Takeaways From the COVID-19 Pandemic

"The key is: what did we learn? Are we bold enough to weave those lessons into the everyday fabric of conducting business?”

authors Dan Luck | June 16, 2020

I haven’t heard the words “you’re grounded” since they were issued during my teenage years by my parents. But now, decades later, I’ve heard the same decree, this time from our national, state and local governments. Overnight, our personal and business lives have been turned upside down. Regular activities and routines are everything but that now. We wake up each morning yearning for a return to normalcy yet fear that more bad news is yet to come.

Most of us were unprepared for this. Many have never experienced the unsettling times that confront us today. Fewer have a history of how to navigate these current uncharted waters.

I’m no expert in predicting the future. By the time this column is published, COVID-19 may well be in the rearview mirror, or we may still be dealing with the public-health crisis and all the destructive forces being imposed on our lives and businesses.

Behind us or not, the impact of the coronavirus pandemic will linger for a long time. And the lessons learned certainly can join all the lessons gained from previous experiences. The key is: what did we learn? Did we learn anything? And are we bold enough to weave those lessons into the everyday fabric of conducting business?

As we gather ourselves and dust off from the virus, it’s time to execute at least the three following lessons learned. Each one represents a critical step in keeping your kitchen and bath dealership healthy and positioning it for success moving forward.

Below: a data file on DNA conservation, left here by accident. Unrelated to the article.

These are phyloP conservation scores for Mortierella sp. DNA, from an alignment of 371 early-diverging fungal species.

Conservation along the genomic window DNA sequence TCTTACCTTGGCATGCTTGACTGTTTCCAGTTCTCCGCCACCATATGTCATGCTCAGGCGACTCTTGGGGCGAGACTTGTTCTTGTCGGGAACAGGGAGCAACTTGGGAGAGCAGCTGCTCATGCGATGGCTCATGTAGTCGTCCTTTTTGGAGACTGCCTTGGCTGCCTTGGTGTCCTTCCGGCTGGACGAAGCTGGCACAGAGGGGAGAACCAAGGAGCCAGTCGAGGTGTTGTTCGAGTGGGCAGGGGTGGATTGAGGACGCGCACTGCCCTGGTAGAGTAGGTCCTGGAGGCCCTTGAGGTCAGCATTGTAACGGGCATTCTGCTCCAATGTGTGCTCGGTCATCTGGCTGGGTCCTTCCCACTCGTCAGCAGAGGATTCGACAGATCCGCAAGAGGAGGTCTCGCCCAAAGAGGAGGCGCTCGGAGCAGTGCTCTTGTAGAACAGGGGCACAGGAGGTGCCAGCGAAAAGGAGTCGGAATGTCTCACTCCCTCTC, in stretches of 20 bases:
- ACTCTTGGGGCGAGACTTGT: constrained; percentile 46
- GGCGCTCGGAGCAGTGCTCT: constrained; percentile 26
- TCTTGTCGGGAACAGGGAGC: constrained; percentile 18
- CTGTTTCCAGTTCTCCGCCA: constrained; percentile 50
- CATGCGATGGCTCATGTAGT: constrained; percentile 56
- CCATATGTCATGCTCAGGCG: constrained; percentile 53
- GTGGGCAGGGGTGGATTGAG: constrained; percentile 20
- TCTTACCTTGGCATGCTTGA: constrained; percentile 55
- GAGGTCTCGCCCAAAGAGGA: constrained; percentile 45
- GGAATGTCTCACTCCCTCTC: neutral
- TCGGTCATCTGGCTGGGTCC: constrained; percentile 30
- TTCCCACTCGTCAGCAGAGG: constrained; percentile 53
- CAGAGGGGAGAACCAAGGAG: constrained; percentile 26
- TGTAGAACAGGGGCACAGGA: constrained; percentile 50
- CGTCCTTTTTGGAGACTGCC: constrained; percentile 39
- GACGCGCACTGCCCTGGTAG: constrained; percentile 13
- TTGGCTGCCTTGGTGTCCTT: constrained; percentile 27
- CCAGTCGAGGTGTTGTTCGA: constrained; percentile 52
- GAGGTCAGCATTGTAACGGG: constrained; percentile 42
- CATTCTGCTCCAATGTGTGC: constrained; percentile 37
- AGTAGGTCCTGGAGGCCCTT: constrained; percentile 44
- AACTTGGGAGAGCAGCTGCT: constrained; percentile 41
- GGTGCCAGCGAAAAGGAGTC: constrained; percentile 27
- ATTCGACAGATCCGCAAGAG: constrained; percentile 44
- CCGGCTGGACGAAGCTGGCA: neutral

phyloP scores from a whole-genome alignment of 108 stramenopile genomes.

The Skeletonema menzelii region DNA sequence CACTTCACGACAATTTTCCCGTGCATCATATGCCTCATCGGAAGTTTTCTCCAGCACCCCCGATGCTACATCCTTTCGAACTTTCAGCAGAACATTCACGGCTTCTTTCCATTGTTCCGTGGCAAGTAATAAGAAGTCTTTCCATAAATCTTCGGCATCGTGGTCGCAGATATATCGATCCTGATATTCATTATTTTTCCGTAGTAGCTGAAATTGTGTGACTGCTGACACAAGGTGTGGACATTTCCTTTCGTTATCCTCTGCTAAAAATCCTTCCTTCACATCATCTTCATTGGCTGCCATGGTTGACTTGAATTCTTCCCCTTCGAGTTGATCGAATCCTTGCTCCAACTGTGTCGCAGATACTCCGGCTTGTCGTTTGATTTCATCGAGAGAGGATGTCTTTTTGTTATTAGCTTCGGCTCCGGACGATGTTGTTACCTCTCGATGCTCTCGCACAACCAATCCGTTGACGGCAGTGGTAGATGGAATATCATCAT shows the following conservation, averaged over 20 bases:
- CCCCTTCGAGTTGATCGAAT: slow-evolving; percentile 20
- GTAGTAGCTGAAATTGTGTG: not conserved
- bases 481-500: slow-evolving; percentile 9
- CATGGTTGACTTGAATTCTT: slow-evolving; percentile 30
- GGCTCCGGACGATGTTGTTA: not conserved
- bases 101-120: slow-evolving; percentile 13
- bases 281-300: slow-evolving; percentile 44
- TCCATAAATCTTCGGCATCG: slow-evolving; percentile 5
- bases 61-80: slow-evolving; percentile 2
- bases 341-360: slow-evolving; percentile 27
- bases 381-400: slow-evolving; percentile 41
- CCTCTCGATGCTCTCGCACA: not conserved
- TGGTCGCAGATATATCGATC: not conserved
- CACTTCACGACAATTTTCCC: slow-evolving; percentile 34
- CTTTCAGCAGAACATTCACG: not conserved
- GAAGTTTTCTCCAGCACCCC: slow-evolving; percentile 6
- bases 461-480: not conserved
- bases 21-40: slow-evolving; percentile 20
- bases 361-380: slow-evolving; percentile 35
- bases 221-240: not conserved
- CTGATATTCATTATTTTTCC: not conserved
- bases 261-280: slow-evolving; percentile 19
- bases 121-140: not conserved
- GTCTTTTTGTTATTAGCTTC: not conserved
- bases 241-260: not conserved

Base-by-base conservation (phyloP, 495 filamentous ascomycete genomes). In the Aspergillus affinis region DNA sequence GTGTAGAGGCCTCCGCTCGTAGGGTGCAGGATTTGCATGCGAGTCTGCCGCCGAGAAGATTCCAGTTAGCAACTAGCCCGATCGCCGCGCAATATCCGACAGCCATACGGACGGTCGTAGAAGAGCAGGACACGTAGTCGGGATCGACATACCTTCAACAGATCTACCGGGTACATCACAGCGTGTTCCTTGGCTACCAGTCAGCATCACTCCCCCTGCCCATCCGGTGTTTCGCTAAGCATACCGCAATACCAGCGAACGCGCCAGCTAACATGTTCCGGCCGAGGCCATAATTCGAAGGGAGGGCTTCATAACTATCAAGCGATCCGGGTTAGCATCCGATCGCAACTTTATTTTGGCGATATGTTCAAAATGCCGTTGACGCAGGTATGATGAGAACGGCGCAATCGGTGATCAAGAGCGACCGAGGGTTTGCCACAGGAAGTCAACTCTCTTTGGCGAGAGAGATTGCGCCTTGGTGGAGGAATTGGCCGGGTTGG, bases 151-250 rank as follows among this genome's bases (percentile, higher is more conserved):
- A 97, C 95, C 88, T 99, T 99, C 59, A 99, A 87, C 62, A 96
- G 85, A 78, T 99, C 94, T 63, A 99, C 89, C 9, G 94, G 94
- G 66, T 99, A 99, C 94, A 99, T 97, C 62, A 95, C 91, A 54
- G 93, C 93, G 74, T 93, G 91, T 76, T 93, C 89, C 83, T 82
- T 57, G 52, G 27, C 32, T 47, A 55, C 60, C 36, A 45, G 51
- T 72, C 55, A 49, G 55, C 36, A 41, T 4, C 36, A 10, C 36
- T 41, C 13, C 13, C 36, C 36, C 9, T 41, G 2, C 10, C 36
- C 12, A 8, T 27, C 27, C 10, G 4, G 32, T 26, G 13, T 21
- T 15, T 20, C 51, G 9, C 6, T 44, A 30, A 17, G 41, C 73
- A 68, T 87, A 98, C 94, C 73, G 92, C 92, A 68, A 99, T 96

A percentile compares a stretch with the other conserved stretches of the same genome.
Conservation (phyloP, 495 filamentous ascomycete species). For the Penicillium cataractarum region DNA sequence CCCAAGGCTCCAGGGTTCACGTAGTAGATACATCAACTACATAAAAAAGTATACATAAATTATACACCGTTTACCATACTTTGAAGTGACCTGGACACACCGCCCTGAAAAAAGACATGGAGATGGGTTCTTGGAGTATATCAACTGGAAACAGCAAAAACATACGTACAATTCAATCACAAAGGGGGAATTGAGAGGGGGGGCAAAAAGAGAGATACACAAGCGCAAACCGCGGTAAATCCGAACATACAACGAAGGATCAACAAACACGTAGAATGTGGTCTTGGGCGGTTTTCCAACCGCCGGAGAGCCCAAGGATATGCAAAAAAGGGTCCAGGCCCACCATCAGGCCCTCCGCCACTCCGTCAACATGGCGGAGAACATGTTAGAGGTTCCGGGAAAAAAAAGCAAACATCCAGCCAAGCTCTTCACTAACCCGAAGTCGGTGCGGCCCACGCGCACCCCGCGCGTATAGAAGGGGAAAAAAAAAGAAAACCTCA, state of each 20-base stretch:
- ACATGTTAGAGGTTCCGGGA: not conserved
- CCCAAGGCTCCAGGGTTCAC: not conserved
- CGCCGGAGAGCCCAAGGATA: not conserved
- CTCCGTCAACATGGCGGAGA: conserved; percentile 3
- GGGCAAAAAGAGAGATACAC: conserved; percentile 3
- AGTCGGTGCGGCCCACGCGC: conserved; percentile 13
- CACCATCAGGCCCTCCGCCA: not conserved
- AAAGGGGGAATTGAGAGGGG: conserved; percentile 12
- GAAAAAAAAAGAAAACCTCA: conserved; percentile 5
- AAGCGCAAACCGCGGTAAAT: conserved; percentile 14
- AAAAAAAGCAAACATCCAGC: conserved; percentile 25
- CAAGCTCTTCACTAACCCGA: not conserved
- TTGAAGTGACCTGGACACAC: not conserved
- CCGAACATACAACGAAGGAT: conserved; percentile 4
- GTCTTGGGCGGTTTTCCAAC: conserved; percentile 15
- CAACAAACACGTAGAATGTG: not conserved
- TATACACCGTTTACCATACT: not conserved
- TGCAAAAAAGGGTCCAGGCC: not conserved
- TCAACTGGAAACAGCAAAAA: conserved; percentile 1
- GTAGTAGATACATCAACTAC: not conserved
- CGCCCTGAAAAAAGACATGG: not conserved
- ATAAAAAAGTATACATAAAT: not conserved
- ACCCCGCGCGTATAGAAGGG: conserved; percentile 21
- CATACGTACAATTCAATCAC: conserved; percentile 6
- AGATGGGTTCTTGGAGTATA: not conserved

Budget, Budget, Budget

You need a budget for your business. If you don’t have one, develop one now.

A significant lesson from the current pandemic is that those business owners who had a budget were able to adjust far quicker than those without one. They knew firsthand the significance of every expense line item – for example, what needed trimming, like activities that do not add value to a client, and what areas were too sacred to touch.

Several areas make up a budget: revenue, expenses, net profit and the gross profit dollars required to fund all the costs, including your owner’s market-rate salary and the desired net profit. If you don’t have a budget, relax; it’s never too late to start. Today is a new day. Take the first step. Commit to one.

Frankly, it’s not enough to have merely one budget. Sure, one is far better than none. But two or more are even better. When “best case,” “moderate case” and “worst case” scenarios are developed, a series of action steps can be generated based on those budgets.

A best- or moderate-case budget is beneficial because it provides the insight to take decisive action if income levels return rather quickly, or if new opportunities present themselves. 

A worst-case budget allows you to streamline your business to its absolute core if necessary, and provides ready-to-access tools to leverage if the economy goes south in a hurry. With secondary budgets, action steps taken now, not later, provide the nimbleness to react quickly and develop a road map to follow.   

A secondary budget should take into consideration a series of “what-if” scenarios. For example, in today’s climate, what if the rebound from this crisis takes longer than the experts predict? What if your pipeline is depleted, and it’s taking longer to develop or jump-start? How will you react if team members you’ve furloughed have found other employment elsewhere?